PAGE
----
will recall the flurry of claims a few years back 
that the late Nobel Prize-winning economist 
Elinor Ostrom had “disproved” Hardin with her 
work on the sustainable management of resources.

In point of fact, she did no such thing.  Hardin 
demonstrated in his essay that an unmanaged 
commons faces the risk of a vicious spiral of 
mismanagement that ends in the common’s 
destruction; Ostrom got her Nobel, and deservedly 
so, by detailed and incisive analysis of the 
kinds of management that prevent Hardin’s tragedy 
of the commons from taking place. A little later 
in this essay, we’ll get to why those kinds of 
management are exactly what nobody in the 
mainstream of American public life wants to talk 
about just now; the first task at hand is to walk 
through the logic of Hardin’s essay and 
understand exactly what he was saying and why it matters.

Hardin asks us to imagine a common pasture, of 
the sort that was common in medieval villages 
across Europe. The pasture is owned by the 
village as a whole; each of the villagers has the 
right to put his cattle out to graze on the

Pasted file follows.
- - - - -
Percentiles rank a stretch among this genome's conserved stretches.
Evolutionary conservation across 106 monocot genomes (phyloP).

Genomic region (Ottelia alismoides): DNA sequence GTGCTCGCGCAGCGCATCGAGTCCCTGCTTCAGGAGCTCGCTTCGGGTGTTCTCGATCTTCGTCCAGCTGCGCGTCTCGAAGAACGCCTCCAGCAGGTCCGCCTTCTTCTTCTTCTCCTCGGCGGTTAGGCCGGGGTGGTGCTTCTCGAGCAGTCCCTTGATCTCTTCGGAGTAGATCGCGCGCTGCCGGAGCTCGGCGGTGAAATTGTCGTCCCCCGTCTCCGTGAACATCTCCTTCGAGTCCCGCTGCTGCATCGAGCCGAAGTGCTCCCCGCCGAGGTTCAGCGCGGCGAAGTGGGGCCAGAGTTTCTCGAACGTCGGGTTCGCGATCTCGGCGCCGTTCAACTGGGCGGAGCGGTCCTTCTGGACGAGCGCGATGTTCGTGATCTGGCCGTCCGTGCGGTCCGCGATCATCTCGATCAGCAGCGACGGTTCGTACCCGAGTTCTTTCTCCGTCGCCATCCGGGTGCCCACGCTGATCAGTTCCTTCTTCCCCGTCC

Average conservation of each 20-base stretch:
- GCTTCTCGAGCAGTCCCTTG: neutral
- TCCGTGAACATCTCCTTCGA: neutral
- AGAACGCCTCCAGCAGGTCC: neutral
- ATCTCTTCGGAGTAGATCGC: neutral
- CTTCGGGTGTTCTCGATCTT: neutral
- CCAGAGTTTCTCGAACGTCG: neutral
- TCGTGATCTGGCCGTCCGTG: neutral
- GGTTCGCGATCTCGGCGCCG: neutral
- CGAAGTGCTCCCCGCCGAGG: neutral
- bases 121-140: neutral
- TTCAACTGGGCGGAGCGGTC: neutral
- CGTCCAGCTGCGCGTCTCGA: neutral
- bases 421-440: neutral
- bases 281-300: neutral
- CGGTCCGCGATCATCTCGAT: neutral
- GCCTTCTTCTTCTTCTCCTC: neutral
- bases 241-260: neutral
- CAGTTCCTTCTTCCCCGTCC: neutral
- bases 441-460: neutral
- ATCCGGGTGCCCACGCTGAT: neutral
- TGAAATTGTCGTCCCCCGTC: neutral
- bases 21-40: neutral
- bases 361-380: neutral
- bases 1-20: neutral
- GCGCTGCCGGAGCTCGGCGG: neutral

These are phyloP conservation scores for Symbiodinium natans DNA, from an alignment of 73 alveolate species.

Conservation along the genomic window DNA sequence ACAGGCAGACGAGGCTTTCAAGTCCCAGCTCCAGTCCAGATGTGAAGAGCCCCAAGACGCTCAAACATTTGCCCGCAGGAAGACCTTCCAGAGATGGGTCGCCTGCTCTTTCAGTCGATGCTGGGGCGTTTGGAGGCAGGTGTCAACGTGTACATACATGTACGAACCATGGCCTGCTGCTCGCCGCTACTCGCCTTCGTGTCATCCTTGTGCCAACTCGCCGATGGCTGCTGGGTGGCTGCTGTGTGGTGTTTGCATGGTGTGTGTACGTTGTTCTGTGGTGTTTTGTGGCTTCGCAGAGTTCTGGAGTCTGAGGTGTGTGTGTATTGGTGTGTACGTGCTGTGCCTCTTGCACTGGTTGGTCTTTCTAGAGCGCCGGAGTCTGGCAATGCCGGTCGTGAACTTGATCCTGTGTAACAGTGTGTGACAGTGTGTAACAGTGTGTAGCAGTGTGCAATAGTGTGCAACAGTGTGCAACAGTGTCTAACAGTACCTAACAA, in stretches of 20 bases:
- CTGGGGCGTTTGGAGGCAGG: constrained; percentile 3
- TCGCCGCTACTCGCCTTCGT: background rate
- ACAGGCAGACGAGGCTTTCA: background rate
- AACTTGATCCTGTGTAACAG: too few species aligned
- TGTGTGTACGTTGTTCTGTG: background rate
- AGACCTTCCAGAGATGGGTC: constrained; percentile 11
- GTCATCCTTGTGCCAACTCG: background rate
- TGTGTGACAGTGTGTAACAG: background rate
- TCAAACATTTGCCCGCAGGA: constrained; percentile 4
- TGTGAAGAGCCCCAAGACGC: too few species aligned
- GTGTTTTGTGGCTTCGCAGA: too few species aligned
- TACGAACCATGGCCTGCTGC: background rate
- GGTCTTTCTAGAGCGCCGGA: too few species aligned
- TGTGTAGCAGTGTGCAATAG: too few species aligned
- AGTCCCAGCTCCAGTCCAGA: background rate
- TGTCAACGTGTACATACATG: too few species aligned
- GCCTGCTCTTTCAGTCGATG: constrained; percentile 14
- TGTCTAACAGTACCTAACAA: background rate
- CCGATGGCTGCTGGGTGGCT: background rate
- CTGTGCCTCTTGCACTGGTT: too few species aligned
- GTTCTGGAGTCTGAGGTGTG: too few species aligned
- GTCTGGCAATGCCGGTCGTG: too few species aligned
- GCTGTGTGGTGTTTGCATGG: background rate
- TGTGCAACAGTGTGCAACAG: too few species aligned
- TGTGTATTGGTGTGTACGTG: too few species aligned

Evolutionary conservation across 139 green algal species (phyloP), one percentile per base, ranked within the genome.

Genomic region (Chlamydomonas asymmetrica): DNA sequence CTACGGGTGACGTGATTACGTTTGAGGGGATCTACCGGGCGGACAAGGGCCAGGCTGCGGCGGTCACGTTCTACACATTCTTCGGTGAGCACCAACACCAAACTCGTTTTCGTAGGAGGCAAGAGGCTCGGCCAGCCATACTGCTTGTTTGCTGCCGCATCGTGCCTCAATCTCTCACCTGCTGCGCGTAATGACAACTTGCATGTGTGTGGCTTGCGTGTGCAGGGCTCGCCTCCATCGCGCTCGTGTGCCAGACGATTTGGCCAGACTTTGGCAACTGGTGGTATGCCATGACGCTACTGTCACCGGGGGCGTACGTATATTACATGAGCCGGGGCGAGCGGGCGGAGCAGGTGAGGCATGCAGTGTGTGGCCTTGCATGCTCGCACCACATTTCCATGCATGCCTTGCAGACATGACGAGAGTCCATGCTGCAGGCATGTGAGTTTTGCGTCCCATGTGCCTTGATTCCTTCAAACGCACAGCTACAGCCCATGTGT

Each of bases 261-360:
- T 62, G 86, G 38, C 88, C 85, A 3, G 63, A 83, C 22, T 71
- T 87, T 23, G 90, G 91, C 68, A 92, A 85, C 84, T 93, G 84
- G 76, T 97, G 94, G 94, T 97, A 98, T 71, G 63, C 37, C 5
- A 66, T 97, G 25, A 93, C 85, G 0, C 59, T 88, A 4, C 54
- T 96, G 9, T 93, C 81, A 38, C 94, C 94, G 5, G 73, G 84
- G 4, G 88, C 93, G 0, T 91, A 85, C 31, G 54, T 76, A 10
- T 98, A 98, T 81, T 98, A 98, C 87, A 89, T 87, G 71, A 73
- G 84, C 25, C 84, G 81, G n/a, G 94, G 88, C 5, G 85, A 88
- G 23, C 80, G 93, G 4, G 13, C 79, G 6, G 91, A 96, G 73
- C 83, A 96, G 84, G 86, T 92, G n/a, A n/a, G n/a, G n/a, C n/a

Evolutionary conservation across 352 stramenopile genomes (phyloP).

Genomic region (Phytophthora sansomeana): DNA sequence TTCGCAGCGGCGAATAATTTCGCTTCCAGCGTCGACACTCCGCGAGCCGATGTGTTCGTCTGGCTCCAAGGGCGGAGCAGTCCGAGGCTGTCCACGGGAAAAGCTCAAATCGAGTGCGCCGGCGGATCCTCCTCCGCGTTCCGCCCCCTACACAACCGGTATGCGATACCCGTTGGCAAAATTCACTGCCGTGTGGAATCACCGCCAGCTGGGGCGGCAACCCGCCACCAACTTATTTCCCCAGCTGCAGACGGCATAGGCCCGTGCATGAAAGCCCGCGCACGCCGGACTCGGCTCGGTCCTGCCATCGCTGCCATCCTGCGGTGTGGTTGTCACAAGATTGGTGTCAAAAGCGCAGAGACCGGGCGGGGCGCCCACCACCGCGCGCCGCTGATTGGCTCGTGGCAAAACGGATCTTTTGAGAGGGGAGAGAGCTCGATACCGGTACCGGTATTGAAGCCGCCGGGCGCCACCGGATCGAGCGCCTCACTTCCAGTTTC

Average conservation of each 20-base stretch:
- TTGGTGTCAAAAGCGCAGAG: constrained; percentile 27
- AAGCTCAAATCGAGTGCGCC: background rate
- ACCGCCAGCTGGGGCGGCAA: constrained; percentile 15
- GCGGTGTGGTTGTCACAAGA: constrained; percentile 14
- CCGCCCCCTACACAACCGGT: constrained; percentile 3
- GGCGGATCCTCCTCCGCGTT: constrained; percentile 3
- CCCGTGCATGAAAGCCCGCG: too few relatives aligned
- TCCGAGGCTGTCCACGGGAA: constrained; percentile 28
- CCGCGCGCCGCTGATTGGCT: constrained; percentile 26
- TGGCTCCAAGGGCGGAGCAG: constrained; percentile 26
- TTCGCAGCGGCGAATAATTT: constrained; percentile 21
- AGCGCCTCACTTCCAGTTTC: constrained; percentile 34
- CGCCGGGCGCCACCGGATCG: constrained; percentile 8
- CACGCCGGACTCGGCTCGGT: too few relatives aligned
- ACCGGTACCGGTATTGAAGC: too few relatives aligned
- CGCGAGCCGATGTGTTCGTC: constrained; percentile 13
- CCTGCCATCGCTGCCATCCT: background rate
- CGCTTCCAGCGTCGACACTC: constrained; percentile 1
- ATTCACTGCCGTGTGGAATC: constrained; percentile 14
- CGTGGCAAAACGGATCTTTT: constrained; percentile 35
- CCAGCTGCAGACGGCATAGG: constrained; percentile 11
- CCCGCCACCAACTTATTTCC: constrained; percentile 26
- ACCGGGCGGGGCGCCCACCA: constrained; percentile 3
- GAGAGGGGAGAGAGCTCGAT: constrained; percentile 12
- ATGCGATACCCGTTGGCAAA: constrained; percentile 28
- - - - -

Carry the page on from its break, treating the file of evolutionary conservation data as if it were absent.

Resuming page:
pasture.  The village as a whole, however, has no 
claim on the milk the cows produce; that belongs 
to the villager who owns any given cow.  The 
pasture is a collective resource, from which 
individuals are allowed to extract private 
profit; that’s the basic definition of a commons.

In the Middle Ages, such arrangements were common 
across Europe, and they worked well because they 
were managed by tradition, custom, and the 
immense pressure wielded by informal consensus in 
small and tightly knit communities, backed up 
where necessary by local manorial courts and a 
body of customary law that gave short shrift to 
the pursuit of personal advantage at the expense 
of others.  The commons that Hardin asks us to 
envision, though, has no such protections in 
place.  Imagine, he says, that one villager buys 
additional cows and puts them out to graze on the 
common pasture. Any given pasture can only 
support so many cows before it suffers damage; to 
use the jargon of the ecologist, it has a fixed 
carrying capacity for milk cows, and exceeding 
the carrying capacity will degrade the resource 
and lower its future carrying capacity. Assume 
that the new cows raise the total number of cows 
past what the pasture can support indefinitely,